If you’re having trouble keeping up with the latest news on the government’s feed-in tariff, you’re not alone. As there’s a general lack of clarity on the current situation, we thought we’d take the opportunity to bring you up to date and explain how the likely outcomes may affect you.
There’s been much confusion lately on the topic of the feed-in tariff. Yet in actual fact, the message for new customers is simple. Install by 31 March, and the rate you receive is guaranteed to be no lower than 21p per kWh. When you consider that panel prices are coming down, this gives a substantial return of up to 10%. There’s also a chance that your rate may be raised to 43.3p per kWh depending on the outcome of an appeal by the Department of Energy & Climate Change (DECC). Either way, you’re guaranteed a good deal, as long as you act quickly.
A bit of background
You may remember that on 31 October DECC revealed proposals to halve the 43.3p feed-in tariff for domestic properties to 21p per kWh. There was a general consensus in the industry that the cut was necessary in order to make the most of the allocated funding and help as many people as possible benefit from solar energy.
However, the proposal angered some solar leaders and environmental campaigners because the cut was brought into effect on 12 December 2011, before the official consultation period had ended. The case went to the High Court, and on 21 December, Mr Justice Mitting upheld the challenge, ruling that bringing the cut into effect two weeks before the end of the official consultation period wasn’t just unreasonable, it was illegal.
The ruling was hailed as a victory by some members of the solar industry, with others fearing that prolonging the uncertainty simply served to damage the industry further.
Fresh controversy ensued when the DECC decided to appeal against the High Court decision. Outlining the grounds for the appeal, a DECC statement argued that the High Court ruling had been based on the view that cutting the tariff would defeat the object of the scheme – to encourage the small-scale generation of renewable energy.
DECC disagreed with this premise, stating: ‘The overriding aim of the proposed reduction in tariffs for solar PV (as set out in the recent consultation) is to ensure that over the long term as many people as possible are encouraged to install small-scale low-carbon generation (including other technologies as well as solar PV) and benefit from the funding available for the FIT scheme.’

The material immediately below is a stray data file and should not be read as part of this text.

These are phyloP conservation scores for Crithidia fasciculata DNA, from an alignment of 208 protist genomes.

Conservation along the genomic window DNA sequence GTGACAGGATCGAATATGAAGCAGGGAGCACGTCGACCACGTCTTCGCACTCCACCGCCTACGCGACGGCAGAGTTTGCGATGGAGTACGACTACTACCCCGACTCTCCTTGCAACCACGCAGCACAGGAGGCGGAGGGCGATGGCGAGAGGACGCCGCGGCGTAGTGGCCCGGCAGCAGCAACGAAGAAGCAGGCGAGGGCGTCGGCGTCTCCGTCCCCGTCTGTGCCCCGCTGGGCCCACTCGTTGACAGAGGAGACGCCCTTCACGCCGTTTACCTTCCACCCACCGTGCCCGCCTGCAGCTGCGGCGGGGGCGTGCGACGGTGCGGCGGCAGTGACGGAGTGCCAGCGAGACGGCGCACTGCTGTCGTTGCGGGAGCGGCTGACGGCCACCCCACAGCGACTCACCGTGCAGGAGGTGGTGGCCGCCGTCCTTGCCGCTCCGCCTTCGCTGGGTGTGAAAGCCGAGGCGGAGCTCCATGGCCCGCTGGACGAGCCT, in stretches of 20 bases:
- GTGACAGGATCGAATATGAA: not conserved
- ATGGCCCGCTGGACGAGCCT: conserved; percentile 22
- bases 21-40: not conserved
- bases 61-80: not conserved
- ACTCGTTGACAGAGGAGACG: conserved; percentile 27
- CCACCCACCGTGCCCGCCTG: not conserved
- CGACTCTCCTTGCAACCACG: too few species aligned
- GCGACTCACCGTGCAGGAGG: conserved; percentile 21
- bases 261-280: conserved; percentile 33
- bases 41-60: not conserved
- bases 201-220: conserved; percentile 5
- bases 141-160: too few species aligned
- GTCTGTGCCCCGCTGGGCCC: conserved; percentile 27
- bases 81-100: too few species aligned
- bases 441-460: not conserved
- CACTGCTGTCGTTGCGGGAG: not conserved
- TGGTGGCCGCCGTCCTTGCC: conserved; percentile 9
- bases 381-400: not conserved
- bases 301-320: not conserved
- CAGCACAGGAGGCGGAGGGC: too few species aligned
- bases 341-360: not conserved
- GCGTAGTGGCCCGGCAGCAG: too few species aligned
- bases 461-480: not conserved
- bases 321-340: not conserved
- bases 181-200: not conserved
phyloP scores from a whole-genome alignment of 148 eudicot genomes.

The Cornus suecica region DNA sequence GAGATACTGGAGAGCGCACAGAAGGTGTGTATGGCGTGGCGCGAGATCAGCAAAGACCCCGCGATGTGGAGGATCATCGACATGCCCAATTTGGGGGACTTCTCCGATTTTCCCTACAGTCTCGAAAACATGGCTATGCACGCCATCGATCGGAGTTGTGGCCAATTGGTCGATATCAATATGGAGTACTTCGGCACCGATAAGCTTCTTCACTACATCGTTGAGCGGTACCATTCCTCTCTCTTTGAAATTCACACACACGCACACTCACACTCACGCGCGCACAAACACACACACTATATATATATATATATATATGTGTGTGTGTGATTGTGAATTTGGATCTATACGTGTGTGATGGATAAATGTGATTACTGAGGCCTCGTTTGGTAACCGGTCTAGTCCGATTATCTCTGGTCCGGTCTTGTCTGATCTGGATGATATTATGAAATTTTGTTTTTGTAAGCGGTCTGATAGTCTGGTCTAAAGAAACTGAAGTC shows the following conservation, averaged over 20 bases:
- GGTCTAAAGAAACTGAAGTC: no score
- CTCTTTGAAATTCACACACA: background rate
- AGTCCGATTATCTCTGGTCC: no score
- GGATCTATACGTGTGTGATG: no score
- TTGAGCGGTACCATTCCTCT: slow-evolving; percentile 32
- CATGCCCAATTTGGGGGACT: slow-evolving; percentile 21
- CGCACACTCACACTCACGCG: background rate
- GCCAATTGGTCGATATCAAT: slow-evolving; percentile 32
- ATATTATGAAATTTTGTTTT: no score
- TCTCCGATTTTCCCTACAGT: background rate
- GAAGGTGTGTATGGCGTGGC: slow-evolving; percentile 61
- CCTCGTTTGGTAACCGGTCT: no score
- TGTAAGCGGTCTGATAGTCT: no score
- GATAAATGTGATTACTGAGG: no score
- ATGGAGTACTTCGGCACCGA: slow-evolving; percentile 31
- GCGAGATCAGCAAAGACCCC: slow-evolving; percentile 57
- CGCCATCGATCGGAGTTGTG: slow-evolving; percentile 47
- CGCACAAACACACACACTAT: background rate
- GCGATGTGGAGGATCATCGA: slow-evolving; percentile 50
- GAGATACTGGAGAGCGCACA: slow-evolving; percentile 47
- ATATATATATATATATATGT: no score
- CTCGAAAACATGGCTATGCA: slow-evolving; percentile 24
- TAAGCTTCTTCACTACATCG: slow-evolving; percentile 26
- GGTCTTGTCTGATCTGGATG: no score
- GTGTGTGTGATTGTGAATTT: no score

Climate Change Minister Greg Barker defended the government’s decision to appeal, warning that the feed-in tariff scheme had already exceeded its budget for the current financial year.
The Court of Appeal has set 13 January as the date for the ‘rolled-up’ appeal hearing, meaning that the application for permission to appeal and the appeal itself (if granted) will take place that day. The results will then be announced the following week.
So, what does all this mean for customers? As we summarised at the start of this article, the simplest way to look at it is that, for now, the feed-in tariff rate new customers will get is 21p. This means solar is still a great investment, and with the overall cost of installing now coming down, it will yield returns of 8-10%. It’s also worth noting that energy prices are at an all-time high and set to keep on rising. Those with solar installations will see their bill savings increase in line with electricity costs.
If the government is denied permission to appeal, or loses the appeal, then the 21p tariff could be temporarily reinstated to 43.3p. Either way, you’ll get good returns if you install before 31 March – just don’t bank on the higher rate.
After 31 March, things are a little more uncertain. We’re optimistic that the 21p rate will continue, although homes may be required to reach a minimum energy efficiency standard in order to qualify. That’s another reason why it’s a good idea to install sooner rather than later.
What nobody in the industry wants to happen is a boom-and-bust scenario. While a return to the 43.3p tariff could be viewed as a short-term victory – and would result in a small number of very happy customers – this could cause a further deeper cut to the tariff soon after.
Whatever the outcome of the appeal, EvoEnergy will remain strong believers in the future of solar energy in the UK. Our customers are our priority and we’ll do all we can to help homes and businesses benefit from generating their own renewable energy – now and for years to come.
Update: 16 January, and still waiting
Friday 13 January, and the entire UK solar industry waited to hear the result of the DECC appeal against the High Court ruling on the feed-in tariff.
Hours passed, and the statement that did materialise only added to the growing frustration. No decision had been reached, the case would linger on, and we could have to wait weeks for the next instalment of this ongoing saga.
A statement on the DECC website reads: ‘The Court of Appeal has not yet decided whether to give permission for an appeal or made a judgement on the FITs case. The Court will wrap up the decision on permission for an appeal and a possible judgement if an appeal is allowed in the next few weeks. Once the outcome is known we will consider our options and make an announcement on the way forward to provide clarity to consumers and industry.’
Until then? Install before 31 March and you’re guaranteed to get at least 21p per kWh, which still makes for a good investment. There’s a chance that the rate could increase to 43.3p, but don’t let that be your only reason for going ahead. Think about the other, long-term benefits of solar, and install now if you’re happy with 21p. You might get more than that if you’re lucky, but leave it too long and there’s a chance you’ll get less.